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Streaming video: Netflix gets CBS shows, Roku supports Amazon Prime

Consumer Reports News: February 23, 2011 11:11 AM

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In separate announcements, Netflix said it will soon be including "dozens" of CBS TV shows in its instant streaming video service--and Roku reports that it now supports the Amazon Prime Instant Video service.

Thanks to a two-year deal with CBS, starting in April, Netflix will offer a number of CBS network TV shows via its instant video service. The mix will include episodes of recent CBS series, such as "Medium" and "Flashpoint," as well full seasons of other networks' older, classic shows such as "Frazier," "Family Ties," and "Cheers." The deal doesn't include any TV shows that are currently airing on the network. CBS has the option of extending the deal at the end of the term.

[CLARIFICATION: The deal with CBS complements Netflix's library of streaming video content, which already includes older series from other networks—such as the NBC shows mentioned. Thanks to Godfrey Daniel in the Comments section! —Ed.]

Roku, which already supports Amazon's Video On Demand service, will now be compatible with the online retailer's new Amazon Prime Instant Video service that we wrote about yesterday. Unlike Amazon Video On Demand, which operates as a pay-per-view service, Prime Instant Video is a more Netflix-like subscription service that's bundled into the online retailer's $79-per-year Amazon Prime subscription at no additional charge.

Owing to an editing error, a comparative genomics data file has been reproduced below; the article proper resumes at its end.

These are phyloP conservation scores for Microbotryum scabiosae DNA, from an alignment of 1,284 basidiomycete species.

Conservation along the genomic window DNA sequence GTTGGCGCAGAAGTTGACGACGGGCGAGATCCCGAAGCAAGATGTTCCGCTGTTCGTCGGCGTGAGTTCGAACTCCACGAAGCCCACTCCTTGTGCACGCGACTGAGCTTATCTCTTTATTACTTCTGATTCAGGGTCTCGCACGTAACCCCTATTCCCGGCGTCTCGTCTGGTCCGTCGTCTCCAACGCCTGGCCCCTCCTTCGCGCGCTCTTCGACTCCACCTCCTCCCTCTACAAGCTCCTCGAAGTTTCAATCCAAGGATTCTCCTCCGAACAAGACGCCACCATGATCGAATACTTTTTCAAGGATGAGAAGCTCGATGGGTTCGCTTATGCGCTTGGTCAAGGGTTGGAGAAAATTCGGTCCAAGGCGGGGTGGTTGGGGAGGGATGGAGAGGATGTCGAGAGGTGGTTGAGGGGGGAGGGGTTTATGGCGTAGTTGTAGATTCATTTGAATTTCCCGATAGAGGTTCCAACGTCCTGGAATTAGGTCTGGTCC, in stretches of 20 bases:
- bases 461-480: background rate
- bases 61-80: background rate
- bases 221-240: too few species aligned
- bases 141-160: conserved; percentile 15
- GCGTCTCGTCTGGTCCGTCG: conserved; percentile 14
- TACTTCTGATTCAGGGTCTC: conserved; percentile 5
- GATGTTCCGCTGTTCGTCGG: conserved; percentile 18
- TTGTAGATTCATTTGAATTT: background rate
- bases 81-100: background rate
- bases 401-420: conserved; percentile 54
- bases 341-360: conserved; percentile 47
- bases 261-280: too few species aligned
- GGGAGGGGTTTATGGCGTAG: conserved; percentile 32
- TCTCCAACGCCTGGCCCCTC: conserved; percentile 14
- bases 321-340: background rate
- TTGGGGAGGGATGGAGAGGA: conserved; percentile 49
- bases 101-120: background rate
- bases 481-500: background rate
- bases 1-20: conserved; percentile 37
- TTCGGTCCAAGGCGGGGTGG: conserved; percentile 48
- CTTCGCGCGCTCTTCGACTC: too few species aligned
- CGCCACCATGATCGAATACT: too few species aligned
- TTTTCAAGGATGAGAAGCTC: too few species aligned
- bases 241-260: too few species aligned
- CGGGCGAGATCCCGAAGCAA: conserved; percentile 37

To use the new service, Roku owners who are Prime members need to click on the Amazon Instant Video channel and then look for the Prime Instant Video icon.

It's clear that the market for streaming videos is becoming increasingly competitive. In addition to current services such as those from Amazon, Blockbuster, CinemaNow, Netflix and Vudu, kiosk retailer RedBox has confirmed it is prepping a subscription service to augment its Blu-ray and DVD rental business. The company hopes to launch the service by the end of this year.

Are you currently using a video streaming service? If so, let us know which one, and what your experiences have been so far with its selection and quality, and whether you've considered moving to a different service.

--James K. Willcox

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